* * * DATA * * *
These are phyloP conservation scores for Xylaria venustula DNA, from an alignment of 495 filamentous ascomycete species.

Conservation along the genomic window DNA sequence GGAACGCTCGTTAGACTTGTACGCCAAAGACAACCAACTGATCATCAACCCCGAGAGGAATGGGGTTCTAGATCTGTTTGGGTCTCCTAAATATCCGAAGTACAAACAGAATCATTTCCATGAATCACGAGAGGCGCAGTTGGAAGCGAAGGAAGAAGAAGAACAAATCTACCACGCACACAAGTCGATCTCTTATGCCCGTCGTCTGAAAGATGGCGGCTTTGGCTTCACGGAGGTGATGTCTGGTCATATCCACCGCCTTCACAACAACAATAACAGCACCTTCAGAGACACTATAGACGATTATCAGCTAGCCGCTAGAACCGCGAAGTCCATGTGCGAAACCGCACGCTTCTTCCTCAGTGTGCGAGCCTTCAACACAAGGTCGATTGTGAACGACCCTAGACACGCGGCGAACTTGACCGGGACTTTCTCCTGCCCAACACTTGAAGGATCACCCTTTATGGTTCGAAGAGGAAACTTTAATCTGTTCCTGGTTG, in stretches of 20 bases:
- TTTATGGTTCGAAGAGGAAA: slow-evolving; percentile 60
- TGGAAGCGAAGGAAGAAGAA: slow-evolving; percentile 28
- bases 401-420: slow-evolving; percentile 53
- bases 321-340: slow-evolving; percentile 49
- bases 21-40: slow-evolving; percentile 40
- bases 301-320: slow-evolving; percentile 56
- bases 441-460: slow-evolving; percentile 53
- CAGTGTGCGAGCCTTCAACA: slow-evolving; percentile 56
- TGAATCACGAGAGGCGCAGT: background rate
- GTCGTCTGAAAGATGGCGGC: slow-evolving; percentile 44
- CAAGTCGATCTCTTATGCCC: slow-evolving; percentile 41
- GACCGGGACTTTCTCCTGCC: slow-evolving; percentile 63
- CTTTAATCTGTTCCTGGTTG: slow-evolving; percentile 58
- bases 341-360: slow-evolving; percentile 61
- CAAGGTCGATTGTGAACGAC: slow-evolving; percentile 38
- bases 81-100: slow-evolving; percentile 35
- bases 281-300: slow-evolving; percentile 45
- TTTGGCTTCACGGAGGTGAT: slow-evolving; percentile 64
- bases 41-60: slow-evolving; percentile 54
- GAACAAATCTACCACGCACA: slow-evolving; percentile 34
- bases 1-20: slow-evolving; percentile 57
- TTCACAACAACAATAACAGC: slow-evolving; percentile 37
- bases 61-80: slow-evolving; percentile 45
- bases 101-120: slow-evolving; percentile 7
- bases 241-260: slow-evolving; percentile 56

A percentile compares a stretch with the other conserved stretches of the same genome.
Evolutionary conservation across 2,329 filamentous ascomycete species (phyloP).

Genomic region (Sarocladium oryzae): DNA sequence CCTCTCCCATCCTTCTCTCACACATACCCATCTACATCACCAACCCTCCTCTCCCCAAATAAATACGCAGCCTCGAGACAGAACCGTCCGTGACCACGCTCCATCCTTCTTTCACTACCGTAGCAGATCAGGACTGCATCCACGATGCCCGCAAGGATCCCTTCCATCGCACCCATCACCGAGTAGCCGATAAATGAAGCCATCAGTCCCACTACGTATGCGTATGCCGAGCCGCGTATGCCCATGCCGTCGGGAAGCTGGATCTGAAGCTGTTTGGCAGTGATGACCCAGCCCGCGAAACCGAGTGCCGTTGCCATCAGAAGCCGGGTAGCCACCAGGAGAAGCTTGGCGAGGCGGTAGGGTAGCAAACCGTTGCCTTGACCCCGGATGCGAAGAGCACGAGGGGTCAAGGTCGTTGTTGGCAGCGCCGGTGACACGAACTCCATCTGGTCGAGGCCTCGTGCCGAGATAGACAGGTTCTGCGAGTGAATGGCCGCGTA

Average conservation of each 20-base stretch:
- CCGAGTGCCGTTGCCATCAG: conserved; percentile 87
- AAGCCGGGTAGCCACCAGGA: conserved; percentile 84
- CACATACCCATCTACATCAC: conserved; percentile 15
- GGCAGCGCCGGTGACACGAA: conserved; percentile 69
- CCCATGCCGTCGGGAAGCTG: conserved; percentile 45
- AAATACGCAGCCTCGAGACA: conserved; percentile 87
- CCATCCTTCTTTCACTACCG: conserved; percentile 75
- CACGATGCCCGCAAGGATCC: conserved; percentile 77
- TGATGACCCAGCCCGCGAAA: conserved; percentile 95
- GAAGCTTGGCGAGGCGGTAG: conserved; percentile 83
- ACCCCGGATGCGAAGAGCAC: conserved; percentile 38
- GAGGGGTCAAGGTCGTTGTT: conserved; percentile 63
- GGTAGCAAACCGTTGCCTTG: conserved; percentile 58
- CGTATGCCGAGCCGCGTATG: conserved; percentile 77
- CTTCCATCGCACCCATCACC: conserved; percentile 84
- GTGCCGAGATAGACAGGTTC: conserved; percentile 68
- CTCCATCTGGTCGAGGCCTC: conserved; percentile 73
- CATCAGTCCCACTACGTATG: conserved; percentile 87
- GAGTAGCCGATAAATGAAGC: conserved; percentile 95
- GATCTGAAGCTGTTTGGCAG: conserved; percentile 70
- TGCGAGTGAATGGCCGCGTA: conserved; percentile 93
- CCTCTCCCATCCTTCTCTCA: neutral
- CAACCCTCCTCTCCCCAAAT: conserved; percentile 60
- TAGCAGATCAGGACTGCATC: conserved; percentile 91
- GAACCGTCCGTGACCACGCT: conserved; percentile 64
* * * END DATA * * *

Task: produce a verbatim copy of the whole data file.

These are phyloP conservation scores for Xylaria venustula DNA, from an alignment of 495 filamentous ascomycete species.

Conservation along the genomic window DNA sequence GGAACGCTCGTTAGACTTGTACGCCAAAGACAACCAACTGATCATCAACCCCGAGAGGAATGGGGTTCTAGATCTGTTTGGGTCTCCTAAATATCCGAAGTACAAACAGAATCATTTCCATGAATCACGAGAGGCGCAGTTGGAAGCGAAGGAAGAAGAAGAACAAATCTACCACGCACACAAGTCGATCTCTTATGCCCGTCGTCTGAAAGATGGCGGCTTTGGCTTCACGGAGGTGATGTCTGGTCATATCCACCGCCTTCACAACAACAATAACAGCACCTTCAGAGACACTATAGACGATTATCAGCTAGCCGCTAGAACCGCGAAGTCCATGTGCGAAACCGCACGCTTCTTCCTCAGTGTGCGAGCCTTCAACACAAGGTCGATTGTGAACGACCCTAGACACGCGGCGAACTTGACCGGGACTTTCTCCTGCCCAACACTTGAAGGATCACCCTTTATGGTTCGAAGAGGAAACTTTAATCTGTTCCTGGTTG, in stretches of 20 bases:
- TTTATGGTTCGAAGAGGAAA: slow-evolving; percentile 60
- TGGAAGCGAAGGAAGAAGAA: slow-evolving; percentile 28
- bases 401-420: slow-evolving; percentile 53
- bases 321-340: slow-evolving; percentile 49
- bases 21-40: slow-evolving; percentile 40
- bases 301-320: slow-evolving; percentile 56
- bases 441-460: slow-evolving; percentile 53
- CAGTGTGCGAGCCTTCAACA: slow-evolving; percentile 56
- TGAATCACGAGAGGCGCAGT: background rate
- GTCGTCTGAAAGATGGCGGC: slow-evolving; percentile 44
- CAAGTCGATCTCTTATGCCC: slow-evolving; percentile 41
- GACCGGGACTTTCTCCTGCC: slow-evolving; percentile 63
- CTTTAATCTGTTCCTGGTTG: slow-evolving; percentile 58
- bases 341-360: slow-evolving; percentile 61
- CAAGGTCGATTGTGAACGAC: slow-evolving; percentile 38
- bases 81-100: slow-evolving; percentile 35
- bases 281-300: slow-evolving; percentile 45
- TTTGGCTTCACGGAGGTGAT: slow-evolving; percentile 64
- bases 41-60: slow-evolving; percentile 54
- GAACAAATCTACCACGCACA: slow-evolving; percentile 34
- bases 1-20: slow-evolving; percentile 57
- TTCACAACAACAATAACAGC: slow-evolving; percentile 37
- bases 61-80: slow-evolving; percentile 45
- bases 101-120: slow-evolving; percentile 7
- bases 241-260: slow-evolving; percentile 56

A percentile compares a stretch with the other conserved stretches of the same genome.
Evolutionary conservation across 2,329 filamentous ascomycete species (phyloP).

Genomic region (Sarocladium oryzae): DNA sequence CCTCTCCCATCCTTCTCTCACACATACCCATCTACATCACCAACCCTCCTCTCCCCAAATAAATACGCAGCCTCGAGACAGAACCGTCCGTGACCACGCTCCATCCTTCTTTCACTACCGTAGCAGATCAGGACTGCATCCACGATGCCCGCAAGGATCCCTTCCATCGCACCCATCACCGAGTAGCCGATAAATGAAGCCATCAGTCCCACTACGTATGCGTATGCCGAGCCGCGTATGCCCATGCCGTCGGGAAGCTGGATCTGAAGCTGTTTGGCAGTGATGACCCAGCCCGCGAAACCGAGTGCCGTTGCCATCAGAAGCCGGGTAGCCACCAGGAGAAGCTTGGCGAGGCGGTAGGGTAGCAAACCGTTGCCTTGACCCCGGATGCGAAGAGCACGAGGGGTCAAGGTCGTTGTTGGCAGCGCCGGTGACACGAACTCCATCTGGTCGAGGCCTCGTGCCGAGATAGACAGGTTCTGCGAGTGAATGGCCGCGTA

Average conservation of each 20-base stretch:
- CCGAGTGCCGTTGCCATCAG: conserved; percentile 87
- AAGCCGGGTAGCCACCAGGA: conserved; percentile 84
- CACATACCCATCTACATCAC: conserved; percentile 15
- GGCAGCGCCGGTGACACGAA: conserved; percentile 69
- CCCATGCCGTCGGGAAGCTG: conserved; percentile 45
- AAATACGCAGCCTCGAGACA: conserved; percentile 87
- CCATCCTTCTTTCACTACCG: conserved; percentile 75
- CACGATGCCCGCAAGGATCC: conserved; percentile 77
- TGATGACCCAGCCCGCGAAA: conserved; percentile 95
- GAAGCTTGGCGAGGCGGTAG: conserved; percentile 83
- ACCCCGGATGCGAAGAGCAC: conserved; percentile 38
- GAGGGGTCAAGGTCGTTGTT: conserved; percentile 63
- GGTAGCAAACCGTTGCCTTG: conserved; percentile 58
- CGTATGCCGAGCCGCGTATG: conserved; percentile 77
- CTTCCATCGCACCCATCACC: conserved; percentile 84
- GTGCCGAGATAGACAGGTTC: conserved; percentile 68
- CTCCATCTGGTCGAGGCCTC: conserved; percentile 73
- CATCAGTCCCACTACGTATG: conserved; percentile 87
- GAGTAGCCGATAAATGAAGC: conserved; percentile 95
- GATCTGAAGCTGTTTGGCAG: conserved; percentile 70
- TGCGAGTGAATGGCCGCGTA: conserved; percentile 93
- CCTCTCCCATCCTTCTCTCA: neutral
- CAACCCTCCTCTCCCCAAAT: conserved; percentile 60
- TAGCAGATCAGGACTGCATC: conserved; percentile 91
- GAACCGTCCGTGACCACGCT: conserved; percentile 64